There are all these kinds of distress. We submit to you that emotional capital is both the explanatory piece of that, and the beacon around that. Because what happens is Dmitri the pipe cleaner, instead of saying, "I've lost my job. I feel a little bit worthless. Let me numb that worthlessness by drinking with my friends."
What if instead they said, "Wow, this whole economy is now shifting. It's shifting very, very rapidly. There's a lot of crisis. There's not as much need for pipe fitting, but there's all kinds of new needs popping up. "Wait a minute, how do I fit into those?" It turns out that period that we described, that same eight years, Chuck, was one of the most exciting periods of capital formation in all of Russia's history. Some people got fantastically rich. Maybe not the right way.
We can argue about [crosstalk 00:43:00], but it was true that this was- it both represented a closing and an opening at the same time. People who had their whole inner narrative wrapped around how they were tied to the closing part. They were unable to jump into enjoying the part that was opening, and that was solely determined by their emotional capital and by their ability to navigate into a period of change.
Chuck: Maybe go back to my grandfather again. Here's a guy who grew up in the great depression, lived in a barn. During the depression, the family that let him move in and live in the barn would feed him if he would work. You ask him, "What was your childhood like?" He tells all these happy stories about how great this was and that was.
When you actually dig into it, you're like, "You had parents who abandoned you and you lived in a barn." But he talks about how lucky he was because he had food and he had a purpose. You look today, I mean, I've got family members who are part of the same family tree who live incredibly affluent lives, and if you talk to them just seem very depressed about it all.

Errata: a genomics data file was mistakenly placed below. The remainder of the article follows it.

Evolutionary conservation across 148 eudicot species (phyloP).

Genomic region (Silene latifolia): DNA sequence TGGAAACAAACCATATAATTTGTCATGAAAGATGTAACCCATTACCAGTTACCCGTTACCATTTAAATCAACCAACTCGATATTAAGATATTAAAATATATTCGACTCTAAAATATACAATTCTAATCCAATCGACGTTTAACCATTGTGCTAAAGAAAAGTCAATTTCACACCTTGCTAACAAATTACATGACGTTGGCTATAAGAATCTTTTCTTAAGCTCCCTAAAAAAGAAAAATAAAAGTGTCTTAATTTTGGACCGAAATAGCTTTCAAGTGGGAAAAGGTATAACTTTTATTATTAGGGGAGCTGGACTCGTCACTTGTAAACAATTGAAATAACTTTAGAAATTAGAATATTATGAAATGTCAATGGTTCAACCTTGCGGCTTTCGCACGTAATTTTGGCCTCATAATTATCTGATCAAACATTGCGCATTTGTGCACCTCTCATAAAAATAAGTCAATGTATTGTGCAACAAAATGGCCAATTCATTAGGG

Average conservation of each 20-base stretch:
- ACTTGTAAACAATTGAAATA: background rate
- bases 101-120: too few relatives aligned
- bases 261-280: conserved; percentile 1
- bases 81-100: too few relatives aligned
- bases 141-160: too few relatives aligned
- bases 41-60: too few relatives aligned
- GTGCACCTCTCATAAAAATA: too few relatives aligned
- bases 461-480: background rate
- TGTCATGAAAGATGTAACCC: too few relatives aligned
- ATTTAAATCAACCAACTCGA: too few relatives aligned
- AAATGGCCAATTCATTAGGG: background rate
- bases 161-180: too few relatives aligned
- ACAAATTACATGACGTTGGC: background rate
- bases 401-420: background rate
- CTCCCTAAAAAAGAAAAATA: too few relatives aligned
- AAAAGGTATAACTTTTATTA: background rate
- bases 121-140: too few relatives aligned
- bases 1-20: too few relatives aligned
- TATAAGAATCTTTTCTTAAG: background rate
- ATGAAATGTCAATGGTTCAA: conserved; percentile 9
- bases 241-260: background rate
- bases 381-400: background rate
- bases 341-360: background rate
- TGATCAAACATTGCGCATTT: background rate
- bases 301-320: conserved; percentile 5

I don't want to paint like too broad of a brush, greatest generation and all that, but it does seem like the hardship in a sense is one way to share in that feeling of- it could either make you feel very fortunate for all you have, or make you feel very despaired at what you don't. I don't know, I almost feel like we've gotten a little emotionally soft by having way too much.
Martenson: We've done more than that. We've hamstrung ourselves by also removing ourselves, being in these isolated places. You mentioned people, like this was me in Mystic, Connecticut. From the outside looking in, anybody in the third world would be like, "Dude, you have so much," right? I absolutely did, but I was leading a very lonely but successful life.
It turns out that without a support system, I didn't even know how to begin asking for help, knowing that I needed help, knowing that things could be different. I had no frame of reference whatsoever. I could look back on that period and say, "Wow, I was drinking a lot more than I do now." I was fundamentally, I think, not nearly as happy as I am today through no fault of my own.
I just didn't have a model, I didn't come from a culture that let me know that there was another way. But now we know. We know that we can build up our emotional capital, we know that social interactions and the threads and ropes we build with people.
It's not just how many people we know, who we know their names, we know what they do. But really knowing people, like why they are the way they are. Getting to know ourselves. These are actually keys to both resilience and happiness. These are all things that I've stumbled across. As soon as I did I was like, "Wow, look at this stuff I discovered! Oh wait, people have known this forever."